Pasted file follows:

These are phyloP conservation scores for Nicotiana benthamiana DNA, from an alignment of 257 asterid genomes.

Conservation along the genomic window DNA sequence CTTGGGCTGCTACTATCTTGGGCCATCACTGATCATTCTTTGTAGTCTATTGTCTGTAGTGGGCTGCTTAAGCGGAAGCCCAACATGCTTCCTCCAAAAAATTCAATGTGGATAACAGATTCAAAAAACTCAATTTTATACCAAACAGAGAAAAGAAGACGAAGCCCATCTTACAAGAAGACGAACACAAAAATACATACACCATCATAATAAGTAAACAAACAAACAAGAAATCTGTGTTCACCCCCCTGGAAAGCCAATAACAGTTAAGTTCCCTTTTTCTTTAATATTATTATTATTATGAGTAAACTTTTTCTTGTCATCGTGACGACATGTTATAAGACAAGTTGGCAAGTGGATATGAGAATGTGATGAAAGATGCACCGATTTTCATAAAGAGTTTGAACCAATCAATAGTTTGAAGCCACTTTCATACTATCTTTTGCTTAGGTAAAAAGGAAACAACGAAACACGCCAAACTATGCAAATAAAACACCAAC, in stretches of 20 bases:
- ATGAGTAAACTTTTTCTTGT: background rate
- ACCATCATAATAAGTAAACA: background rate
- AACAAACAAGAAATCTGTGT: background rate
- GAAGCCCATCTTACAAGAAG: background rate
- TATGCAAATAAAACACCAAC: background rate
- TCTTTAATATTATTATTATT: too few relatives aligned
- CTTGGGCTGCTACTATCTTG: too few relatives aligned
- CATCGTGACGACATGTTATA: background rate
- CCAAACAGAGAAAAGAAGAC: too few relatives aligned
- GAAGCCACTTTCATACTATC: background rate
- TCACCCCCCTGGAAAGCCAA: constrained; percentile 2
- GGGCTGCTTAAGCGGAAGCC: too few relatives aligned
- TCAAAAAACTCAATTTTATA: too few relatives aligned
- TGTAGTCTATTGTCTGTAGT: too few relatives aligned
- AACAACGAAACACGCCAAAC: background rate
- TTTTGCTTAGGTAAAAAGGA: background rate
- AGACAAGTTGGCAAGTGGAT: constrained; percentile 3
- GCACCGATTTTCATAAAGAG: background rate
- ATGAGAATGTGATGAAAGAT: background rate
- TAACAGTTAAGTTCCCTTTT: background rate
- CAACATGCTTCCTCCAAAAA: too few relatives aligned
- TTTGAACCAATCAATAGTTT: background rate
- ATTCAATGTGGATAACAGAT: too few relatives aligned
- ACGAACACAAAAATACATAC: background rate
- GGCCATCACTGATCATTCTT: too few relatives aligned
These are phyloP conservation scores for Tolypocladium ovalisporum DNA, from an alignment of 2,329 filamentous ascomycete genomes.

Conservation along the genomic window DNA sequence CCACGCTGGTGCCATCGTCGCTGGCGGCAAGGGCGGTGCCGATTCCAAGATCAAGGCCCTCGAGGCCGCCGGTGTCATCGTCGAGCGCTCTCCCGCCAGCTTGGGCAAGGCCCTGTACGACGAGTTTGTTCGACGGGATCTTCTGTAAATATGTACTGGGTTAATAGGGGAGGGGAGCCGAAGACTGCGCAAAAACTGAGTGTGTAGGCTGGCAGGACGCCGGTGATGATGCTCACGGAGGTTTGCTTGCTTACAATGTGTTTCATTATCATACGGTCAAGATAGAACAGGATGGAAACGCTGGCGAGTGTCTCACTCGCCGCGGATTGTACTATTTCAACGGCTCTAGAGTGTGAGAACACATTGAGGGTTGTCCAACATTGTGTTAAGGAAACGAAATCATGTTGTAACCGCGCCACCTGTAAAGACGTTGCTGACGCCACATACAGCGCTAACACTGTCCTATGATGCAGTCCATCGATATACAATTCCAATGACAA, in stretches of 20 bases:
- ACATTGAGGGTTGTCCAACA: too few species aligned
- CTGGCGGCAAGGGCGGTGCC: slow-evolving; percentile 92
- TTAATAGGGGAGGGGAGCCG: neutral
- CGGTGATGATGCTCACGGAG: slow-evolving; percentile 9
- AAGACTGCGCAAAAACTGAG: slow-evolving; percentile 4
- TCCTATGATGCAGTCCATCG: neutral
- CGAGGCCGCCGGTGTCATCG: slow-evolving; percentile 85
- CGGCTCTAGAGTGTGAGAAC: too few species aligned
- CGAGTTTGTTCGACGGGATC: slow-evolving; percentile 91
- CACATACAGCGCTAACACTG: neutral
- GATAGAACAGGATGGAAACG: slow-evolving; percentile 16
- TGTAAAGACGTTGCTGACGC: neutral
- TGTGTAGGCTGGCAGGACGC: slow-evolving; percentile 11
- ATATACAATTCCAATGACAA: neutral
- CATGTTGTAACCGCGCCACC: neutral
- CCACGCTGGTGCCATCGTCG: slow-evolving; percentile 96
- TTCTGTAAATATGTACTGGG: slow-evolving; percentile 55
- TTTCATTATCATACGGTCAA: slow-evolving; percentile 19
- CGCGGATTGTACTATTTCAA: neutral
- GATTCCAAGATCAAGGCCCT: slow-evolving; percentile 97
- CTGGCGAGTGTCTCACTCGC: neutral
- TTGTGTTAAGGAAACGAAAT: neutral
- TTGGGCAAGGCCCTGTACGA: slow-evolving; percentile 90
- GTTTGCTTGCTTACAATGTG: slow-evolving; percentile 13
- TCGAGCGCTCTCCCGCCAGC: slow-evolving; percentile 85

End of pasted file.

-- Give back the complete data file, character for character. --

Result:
These are phyloP conservation scores for Nicotiana benthamiana DNA, from an alignment of 257 asterid genomes.

Conservation along the genomic window DNA sequence CTTGGGCTGCTACTATCTTGGGCCATCACTGATCATTCTTTGTAGTCTATTGTCTGTAGTGGGCTGCTTAAGCGGAAGCCCAACATGCTTCCTCCAAAAAATTCAATGTGGATAACAGATTCAAAAAACTCAATTTTATACCAAACAGAGAAAAGAAGACGAAGCCCATCTTACAAGAAGACGAACACAAAAATACATACACCATCATAATAAGTAAACAAACAAACAAGAAATCTGTGTTCACCCCCCTGGAAAGCCAATAACAGTTAAGTTCCCTTTTTCTTTAATATTATTATTATTATGAGTAAACTTTTTCTTGTCATCGTGACGACATGTTATAAGACAAGTTGGCAAGTGGATATGAGAATGTGATGAAAGATGCACCGATTTTCATAAAGAGTTTGAACCAATCAATAGTTTGAAGCCACTTTCATACTATCTTTTGCTTAGGTAAAAAGGAAACAACGAAACACGCCAAACTATGCAAATAAAACACCAAC, in stretches of 20 bases:
- ATGAGTAAACTTTTTCTTGT: background rate
- ACCATCATAATAAGTAAACA: background rate
- AACAAACAAGAAATCTGTGT: background rate
- GAAGCCCATCTTACAAGAAG: background rate
- TATGCAAATAAAACACCAAC: background rate
- TCTTTAATATTATTATTATT: too few relatives aligned
- CTTGGGCTGCTACTATCTTG: too few relatives aligned
- CATCGTGACGACATGTTATA: background rate
- CCAAACAGAGAAAAGAAGAC: too few relatives aligned
- GAAGCCACTTTCATACTATC: background rate
- TCACCCCCCTGGAAAGCCAA: constrained; percentile 2
- GGGCTGCTTAAGCGGAAGCC: too few relatives aligned
- TCAAAAAACTCAATTTTATA: too few relatives aligned
- TGTAGTCTATTGTCTGTAGT: too few relatives aligned
- AACAACGAAACACGCCAAAC: background rate
- TTTTGCTTAGGTAAAAAGGA: background rate
- AGACAAGTTGGCAAGTGGAT: constrained; percentile 3
- GCACCGATTTTCATAAAGAG: background rate
- ATGAGAATGTGATGAAAGAT: background rate
- TAACAGTTAAGTTCCCTTTT: background rate
- CAACATGCTTCCTCCAAAAA: too few relatives aligned
- TTTGAACCAATCAATAGTTT: background rate
- ATTCAATGTGGATAACAGAT: too few relatives aligned
- ACGAACACAAAAATACATAC: background rate
- GGCCATCACTGATCATTCTT: too few relatives aligned
These are phyloP conservation scores for Tolypocladium ovalisporum DNA, from an alignment of 2,329 filamentous ascomycete genomes.

Conservation along the genomic window DNA sequence CCACGCTGGTGCCATCGTCGCTGGCGGCAAGGGCGGTGCCGATTCCAAGATCAAGGCCCTCGAGGCCGCCGGTGTCATCGTCGAGCGCTCTCCCGCCAGCTTGGGCAAGGCCCTGTACGACGAGTTTGTTCGACGGGATCTTCTGTAAATATGTACTGGGTTAATAGGGGAGGGGAGCCGAAGACTGCGCAAAAACTGAGTGTGTAGGCTGGCAGGACGCCGGTGATGATGCTCACGGAGGTTTGCTTGCTTACAATGTGTTTCATTATCATACGGTCAAGATAGAACAGGATGGAAACGCTGGCGAGTGTCTCACTCGCCGCGGATTGTACTATTTCAACGGCTCTAGAGTGTGAGAACACATTGAGGGTTGTCCAACATTGTGTTAAGGAAACGAAATCATGTTGTAACCGCGCCACCTGTAAAGACGTTGCTGACGCCACATACAGCGCTAACACTGTCCTATGATGCAGTCCATCGATATACAATTCCAATGACAA, in stretches of 20 bases:
- ACATTGAGGGTTGTCCAACA: too few species aligned
- CTGGCGGCAAGGGCGGTGCC: slow-evolving; percentile 92
- TTAATAGGGGAGGGGAGCCG: neutral
- CGGTGATGATGCTCACGGAG: slow-evolving; percentile 9
- AAGACTGCGCAAAAACTGAG: slow-evolving; percentile 4
- TCCTATGATGCAGTCCATCG: neutral
- CGAGGCCGCCGGTGTCATCG: slow-evolving; percentile 85
- CGGCTCTAGAGTGTGAGAAC: too few species aligned
- CGAGTTTGTTCGACGGGATC: slow-evolving; percentile 91
- CACATACAGCGCTAACACTG: neutral
- GATAGAACAGGATGGAAACG: slow-evolving; percentile 16
- TGTAAAGACGTTGCTGACGC: neutral
- TGTGTAGGCTGGCAGGACGC: slow-evolving; percentile 11
- ATATACAATTCCAATGACAA: neutral
- CATGTTGTAACCGCGCCACC: neutral
- CCACGCTGGTGCCATCGTCG: slow-evolving; percentile 96
- TTCTGTAAATATGTACTGGG: slow-evolving; percentile 55
- TTTCATTATCATACGGTCAA: slow-evolving; percentile 19
- CGCGGATTGTACTATTTCAA: neutral
- GATTCCAAGATCAAGGCCCT: slow-evolving; percentile 97
- CTGGCGAGTGTCTCACTCGC: neutral
- TTGTGTTAAGGAAACGAAAT: neutral
- TTGGGCAAGGCCCTGTACGA: slow-evolving; percentile 90
- GTTTGCTTGCTTACAATGTG: slow-evolving; percentile 13
- TCGAGCGCTCTCCCGCCAGC: slow-evolving; percentile 85